The finish of the Tokyo marathon is in stark contrast to its start. It is situated in a remote industrial area where no friends or family members have access to.  Your last 100 meters sprint or crawl will only be cheered by the race officials or volunteers standing at the end.  Once you crossed the finish line, you will be handed your finisher medal.  After that it’s about a 1K walk to the after-run venue,  once inside you will first claim your bag and followed a variety of options – foot spa, acupuncture,  massage, change area, food (e.g. tomato), Asashi beer, photo booth and Seiko customized official time poster.

I experienced pretty much everything.  The foot spa uses hot spring water and claims to have an therapeutic effect for recovery. For us with a more western mindset, an ice-bath would probably be the best post-race for inflammations.  The massage is not really a massage.  It is more like moving your legs in all sorts of directions to elicit stretching effect.  It did however aggravate my quads and hamstrings into a full cramp! Yikes!  Most races in the North America would hand out bananas as their post-race food; here, they handed out tomato and Asashi beer!  I think it was because these companies were part of the sponsors and really had nothing to do with their culture or tradition.

After all these, I walked for about 15-20mins before arriving the family meeting area.

Post Race Thoughts

The race went by quickly!  I had a lot of expectations getting into this race, which was highly praised by many runners.  To be honest, it was an excellent race but didn’t live up to all the hypes.  May be I am comparing this to the Boston Marathon I had in 2015.  The day I ran Boston it was at its poorest condition (e.g. 50K+ wind, freezing rain, 4c chilly weather) but despite all these the crowd support was still way stronger than the Tokyo.  For both races which are on an international scale the sportsmanship among the runners differed drastically.  This is probably only true based on my first hand experience which could be entirely subjective.  I was in the first wave in both races, meaning people around me were very competitive.  In the Boston race, I was never elbowed nor touched by anyone.  We ran our own race but also supported one another all the way to the finish.  On the contrary, the Tokyo race was like a battle royale.  As described above, the first K was a gong show. It was a showcase of complete lack of sportsmanship in the first wave, especially for the local elite runners.  The local volunteers were the best though!  I was pushed and punched intentionally by another local elite runner towards the finish of the race.  I had a good control of my muscle of not seizing up up until that point where I had lost my balance because of the sudden surge.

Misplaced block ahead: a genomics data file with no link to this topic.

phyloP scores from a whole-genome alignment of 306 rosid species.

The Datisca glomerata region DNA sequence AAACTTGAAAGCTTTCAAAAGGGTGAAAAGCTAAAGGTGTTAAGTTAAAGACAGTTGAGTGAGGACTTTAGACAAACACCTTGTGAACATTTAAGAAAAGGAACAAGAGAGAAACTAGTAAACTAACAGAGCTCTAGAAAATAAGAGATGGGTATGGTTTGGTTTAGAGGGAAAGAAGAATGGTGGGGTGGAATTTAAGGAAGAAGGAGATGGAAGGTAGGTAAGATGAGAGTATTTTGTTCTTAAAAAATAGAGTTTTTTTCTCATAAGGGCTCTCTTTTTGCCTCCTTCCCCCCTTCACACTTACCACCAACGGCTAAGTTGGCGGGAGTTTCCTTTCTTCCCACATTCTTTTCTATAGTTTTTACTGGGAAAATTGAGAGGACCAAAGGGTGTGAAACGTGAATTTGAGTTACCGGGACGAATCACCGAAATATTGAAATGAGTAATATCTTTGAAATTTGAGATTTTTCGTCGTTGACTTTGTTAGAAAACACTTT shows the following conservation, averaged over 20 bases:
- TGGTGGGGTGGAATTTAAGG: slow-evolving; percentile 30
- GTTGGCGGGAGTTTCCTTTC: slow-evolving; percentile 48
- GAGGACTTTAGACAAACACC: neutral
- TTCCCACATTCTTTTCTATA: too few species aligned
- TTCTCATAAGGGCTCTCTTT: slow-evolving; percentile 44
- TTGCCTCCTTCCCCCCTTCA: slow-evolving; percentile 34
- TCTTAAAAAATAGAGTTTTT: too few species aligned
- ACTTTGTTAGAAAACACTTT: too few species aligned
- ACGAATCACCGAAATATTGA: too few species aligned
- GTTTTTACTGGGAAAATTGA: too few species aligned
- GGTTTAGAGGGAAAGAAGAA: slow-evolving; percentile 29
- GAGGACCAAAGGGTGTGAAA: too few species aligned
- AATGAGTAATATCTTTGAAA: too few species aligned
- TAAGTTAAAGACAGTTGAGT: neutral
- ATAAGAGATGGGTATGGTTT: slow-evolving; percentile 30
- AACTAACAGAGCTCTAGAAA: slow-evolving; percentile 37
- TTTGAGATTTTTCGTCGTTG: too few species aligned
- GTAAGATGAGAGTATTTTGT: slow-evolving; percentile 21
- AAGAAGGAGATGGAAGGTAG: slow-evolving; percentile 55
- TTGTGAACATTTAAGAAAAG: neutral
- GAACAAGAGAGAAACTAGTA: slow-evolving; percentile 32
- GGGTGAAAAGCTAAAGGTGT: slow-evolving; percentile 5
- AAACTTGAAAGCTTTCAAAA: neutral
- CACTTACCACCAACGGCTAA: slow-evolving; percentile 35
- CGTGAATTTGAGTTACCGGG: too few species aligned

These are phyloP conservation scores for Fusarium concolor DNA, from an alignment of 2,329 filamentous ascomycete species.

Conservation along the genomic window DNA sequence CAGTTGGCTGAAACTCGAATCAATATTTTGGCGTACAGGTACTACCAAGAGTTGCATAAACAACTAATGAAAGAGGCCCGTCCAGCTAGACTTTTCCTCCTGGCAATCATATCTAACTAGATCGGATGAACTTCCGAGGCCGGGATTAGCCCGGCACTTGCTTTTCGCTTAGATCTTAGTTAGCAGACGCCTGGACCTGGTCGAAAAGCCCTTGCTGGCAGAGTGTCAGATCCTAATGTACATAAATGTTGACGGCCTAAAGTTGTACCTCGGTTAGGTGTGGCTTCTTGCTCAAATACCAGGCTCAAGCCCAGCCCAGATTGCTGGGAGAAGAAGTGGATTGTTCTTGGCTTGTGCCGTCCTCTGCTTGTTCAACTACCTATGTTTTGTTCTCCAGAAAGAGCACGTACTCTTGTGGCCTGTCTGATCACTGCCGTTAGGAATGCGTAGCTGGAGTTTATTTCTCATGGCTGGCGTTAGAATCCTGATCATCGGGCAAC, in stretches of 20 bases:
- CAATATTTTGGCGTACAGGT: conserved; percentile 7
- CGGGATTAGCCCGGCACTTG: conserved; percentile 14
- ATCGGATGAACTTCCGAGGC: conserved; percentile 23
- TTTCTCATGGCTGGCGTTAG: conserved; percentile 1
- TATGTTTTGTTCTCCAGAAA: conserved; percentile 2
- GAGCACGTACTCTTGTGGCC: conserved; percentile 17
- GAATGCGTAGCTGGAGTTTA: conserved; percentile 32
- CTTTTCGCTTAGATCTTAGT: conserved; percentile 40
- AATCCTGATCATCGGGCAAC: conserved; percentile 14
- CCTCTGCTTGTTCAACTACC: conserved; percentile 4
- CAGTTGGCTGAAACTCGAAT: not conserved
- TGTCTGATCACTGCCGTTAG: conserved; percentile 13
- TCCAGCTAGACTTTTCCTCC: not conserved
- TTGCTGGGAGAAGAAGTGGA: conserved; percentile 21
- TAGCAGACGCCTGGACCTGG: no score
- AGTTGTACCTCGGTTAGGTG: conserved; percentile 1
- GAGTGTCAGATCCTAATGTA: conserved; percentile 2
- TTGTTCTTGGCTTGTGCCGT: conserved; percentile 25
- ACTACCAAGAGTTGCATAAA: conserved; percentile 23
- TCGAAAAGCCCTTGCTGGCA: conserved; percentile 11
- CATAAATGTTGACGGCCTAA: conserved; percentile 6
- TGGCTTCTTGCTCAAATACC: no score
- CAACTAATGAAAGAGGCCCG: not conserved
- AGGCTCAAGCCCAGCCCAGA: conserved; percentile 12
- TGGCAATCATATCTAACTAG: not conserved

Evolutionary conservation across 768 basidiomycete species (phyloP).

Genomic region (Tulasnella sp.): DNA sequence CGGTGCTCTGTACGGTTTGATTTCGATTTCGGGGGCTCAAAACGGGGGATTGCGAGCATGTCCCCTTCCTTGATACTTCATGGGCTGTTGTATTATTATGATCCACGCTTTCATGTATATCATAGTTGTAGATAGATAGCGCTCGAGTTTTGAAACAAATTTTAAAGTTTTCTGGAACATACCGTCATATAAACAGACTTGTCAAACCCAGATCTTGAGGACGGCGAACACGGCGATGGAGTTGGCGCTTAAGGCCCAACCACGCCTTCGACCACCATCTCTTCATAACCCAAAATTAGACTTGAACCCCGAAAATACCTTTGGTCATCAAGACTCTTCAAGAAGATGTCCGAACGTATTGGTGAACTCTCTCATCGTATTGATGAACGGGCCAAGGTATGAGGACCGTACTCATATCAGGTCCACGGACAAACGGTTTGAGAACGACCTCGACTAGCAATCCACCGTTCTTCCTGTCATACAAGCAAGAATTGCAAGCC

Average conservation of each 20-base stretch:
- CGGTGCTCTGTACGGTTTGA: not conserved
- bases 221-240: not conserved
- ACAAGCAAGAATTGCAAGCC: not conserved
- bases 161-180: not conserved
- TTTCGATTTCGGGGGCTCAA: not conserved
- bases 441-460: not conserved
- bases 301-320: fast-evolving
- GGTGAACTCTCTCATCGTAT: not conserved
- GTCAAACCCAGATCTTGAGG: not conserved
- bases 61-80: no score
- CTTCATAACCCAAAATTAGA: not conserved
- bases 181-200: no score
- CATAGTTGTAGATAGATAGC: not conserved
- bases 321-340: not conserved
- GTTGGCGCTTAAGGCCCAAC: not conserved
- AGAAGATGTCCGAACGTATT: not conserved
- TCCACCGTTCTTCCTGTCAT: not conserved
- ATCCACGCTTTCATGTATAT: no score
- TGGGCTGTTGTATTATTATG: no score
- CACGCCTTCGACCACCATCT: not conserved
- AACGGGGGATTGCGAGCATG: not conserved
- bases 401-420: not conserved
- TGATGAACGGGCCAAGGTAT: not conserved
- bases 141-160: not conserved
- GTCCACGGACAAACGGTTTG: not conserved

Checking into the latest website, the organizer made a huge change!  The course is changed!  It’s great because it ends in a very central area! It’s bad because they’ve added more turns and u-turns.

 

TOKYO MARATHON FAMILY

 

 

 

 

 

 

 

 

 

FEW THINGS I LEARNED:

1) Do not line up for the port-o-let at the marathon.  Use the ones at the subway even if there is a long line-up

2) If your friends or family members will meet you after the race, please expect a very long line up for security check.  Also, the subway is chaotic on the day.  Please advise your friend/family to budget at least an extra 1.5-2h for travelling.

3) The placement of the hills come at about 37th and 40th KM. If I were to do this race again, I’d consider about running a faster first half.

4) There is no WIFI in the family meeting area.  My suggestion is to stay at the baggage pick up area as long as possible if you need FREE internet connection!

5)  Everything in the marathon souvenir store goes on sale immediately after the marathon.